**Settings> General > Siri > Raise to Speak**
    Enabling this means you simply need to hold your unlocked phone up to your face to use Siri.

    **Settings> General > Accessibility > Button Shapes**
    This is very helpful to enable, it gives you outlines on your buttons, making them easier to see.

    **Settings> General > Accessibility > Increase Contrast**
    **Settings> General > Accessibility > Reduce Motion**
    Enabling both of these makes the on-screen text slightly more pronounced, and it disables animations and the Parallax effect, which can help save battery life.

    **Settings> General > Accessibility > LED Flash for Alerts**
    This will blink the camera flash a few times when you have on-screen notifications, making them easier to identify. It’s worth noting, it can also inadvertently make people think you’re taking a picture of them when you get a text message.

    **Settings> General > Usage > Battery Percentage**
    Enabling this will display the battery percentage right next the battery icon in the upper right.

    **Settings> General > Restrictions**
    It’s highly advisable to enable Restrictions, it’s better explained a few items down.

    **Settings> General > Restrictions > Require Password**
    Setting this to 15 minutes will mean a passcode will be required to modify certain system services, such as Find My iPhone.

    **Settings> General > Restrictions > Location Services**
    With a password requirement in place, it’s also good practice to select Don’t Allow Changes. If there was wide open access, someone would be able to turn off Find My iPhone.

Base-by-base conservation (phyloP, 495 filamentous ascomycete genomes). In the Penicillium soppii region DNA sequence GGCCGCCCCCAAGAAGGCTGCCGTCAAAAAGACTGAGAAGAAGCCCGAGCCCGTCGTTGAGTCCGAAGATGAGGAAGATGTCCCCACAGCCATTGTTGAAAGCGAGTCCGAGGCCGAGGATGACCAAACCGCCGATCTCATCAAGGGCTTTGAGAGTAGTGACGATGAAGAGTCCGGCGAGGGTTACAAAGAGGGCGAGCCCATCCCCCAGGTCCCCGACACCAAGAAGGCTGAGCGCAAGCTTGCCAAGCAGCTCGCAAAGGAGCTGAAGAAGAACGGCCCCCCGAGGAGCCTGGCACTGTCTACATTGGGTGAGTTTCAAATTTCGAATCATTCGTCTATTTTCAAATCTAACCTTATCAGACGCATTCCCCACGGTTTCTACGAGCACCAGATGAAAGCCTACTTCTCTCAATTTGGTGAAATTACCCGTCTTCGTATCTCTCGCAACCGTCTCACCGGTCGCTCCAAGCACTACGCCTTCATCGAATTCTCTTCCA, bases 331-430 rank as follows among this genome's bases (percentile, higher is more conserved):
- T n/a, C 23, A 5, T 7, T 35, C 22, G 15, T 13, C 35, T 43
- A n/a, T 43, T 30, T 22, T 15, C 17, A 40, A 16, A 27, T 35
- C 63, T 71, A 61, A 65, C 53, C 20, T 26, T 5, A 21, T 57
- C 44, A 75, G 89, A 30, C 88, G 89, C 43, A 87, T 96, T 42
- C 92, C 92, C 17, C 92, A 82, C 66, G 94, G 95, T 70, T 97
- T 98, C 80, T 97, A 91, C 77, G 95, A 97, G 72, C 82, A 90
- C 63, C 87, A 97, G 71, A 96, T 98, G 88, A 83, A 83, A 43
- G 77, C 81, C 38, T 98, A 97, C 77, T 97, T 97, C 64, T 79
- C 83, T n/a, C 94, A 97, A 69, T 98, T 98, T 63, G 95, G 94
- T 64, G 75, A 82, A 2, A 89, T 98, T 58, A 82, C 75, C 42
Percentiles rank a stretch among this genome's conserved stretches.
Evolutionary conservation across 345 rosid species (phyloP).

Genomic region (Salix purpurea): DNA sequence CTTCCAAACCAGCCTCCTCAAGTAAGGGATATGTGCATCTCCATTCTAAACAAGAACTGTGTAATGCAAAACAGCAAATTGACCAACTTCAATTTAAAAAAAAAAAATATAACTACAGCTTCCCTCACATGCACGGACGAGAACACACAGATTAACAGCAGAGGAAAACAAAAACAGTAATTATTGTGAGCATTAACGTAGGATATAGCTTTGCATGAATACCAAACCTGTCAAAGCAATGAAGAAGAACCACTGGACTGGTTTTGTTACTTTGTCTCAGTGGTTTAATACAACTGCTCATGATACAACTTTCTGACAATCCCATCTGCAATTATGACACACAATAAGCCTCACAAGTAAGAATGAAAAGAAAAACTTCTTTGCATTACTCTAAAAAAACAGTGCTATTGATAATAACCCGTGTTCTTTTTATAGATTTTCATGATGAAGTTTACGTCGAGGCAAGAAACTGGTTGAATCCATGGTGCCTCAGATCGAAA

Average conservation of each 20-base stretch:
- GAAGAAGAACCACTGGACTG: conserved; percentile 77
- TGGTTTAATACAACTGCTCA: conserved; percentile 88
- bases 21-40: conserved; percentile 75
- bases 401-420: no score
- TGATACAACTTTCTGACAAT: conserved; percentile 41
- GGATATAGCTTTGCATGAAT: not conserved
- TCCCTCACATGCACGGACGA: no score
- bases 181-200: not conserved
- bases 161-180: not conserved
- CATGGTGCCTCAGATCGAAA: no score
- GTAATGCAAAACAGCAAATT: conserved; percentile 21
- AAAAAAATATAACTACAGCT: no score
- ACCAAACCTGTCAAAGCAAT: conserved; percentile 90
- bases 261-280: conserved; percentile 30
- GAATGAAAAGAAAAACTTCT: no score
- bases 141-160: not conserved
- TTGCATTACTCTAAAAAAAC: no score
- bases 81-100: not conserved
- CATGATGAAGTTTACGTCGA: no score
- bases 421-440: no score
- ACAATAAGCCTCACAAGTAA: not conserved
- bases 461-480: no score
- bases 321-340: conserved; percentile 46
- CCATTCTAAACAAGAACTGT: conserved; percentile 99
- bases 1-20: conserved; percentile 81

**Settings> Passcode**
    On a mobile device which contains so much of your personal data, NOT having a passcode is just asking for trouble.

    **Settings> Passcode > Erase Data**
    Enabling this options means your phone will be completely wiped should someone attempt to enter the wrong pin 10 consecutive times.

    **Settings> Privacy > Location Services > Find My iPhone > Status Bar Icon**
    Disable this option. If you’re phone is lost/stolen, and you’re tracking it, it’s better not to advertise it.

    **Settings> Privacy > Location Services > System Services > Diagnostics &Usage**
    Disabling this will cut down on unnecessary network traffic. That said, this feature is used to send crash reports and error messages to Apple, it’s up to you as to whether or not you want to send this type of data.

    **Settings> Privacy > Location Services > System Services > Location-Based iAds**
    Disabling this will cut down on unnecessary network traffic.

    **Settings> Privacy > Location Services > System Services > Popular Near Me**
    Disabling this will cut down on unnecessary network traffic. It does have some perks, though, such as showing you apps which are used by others in your area.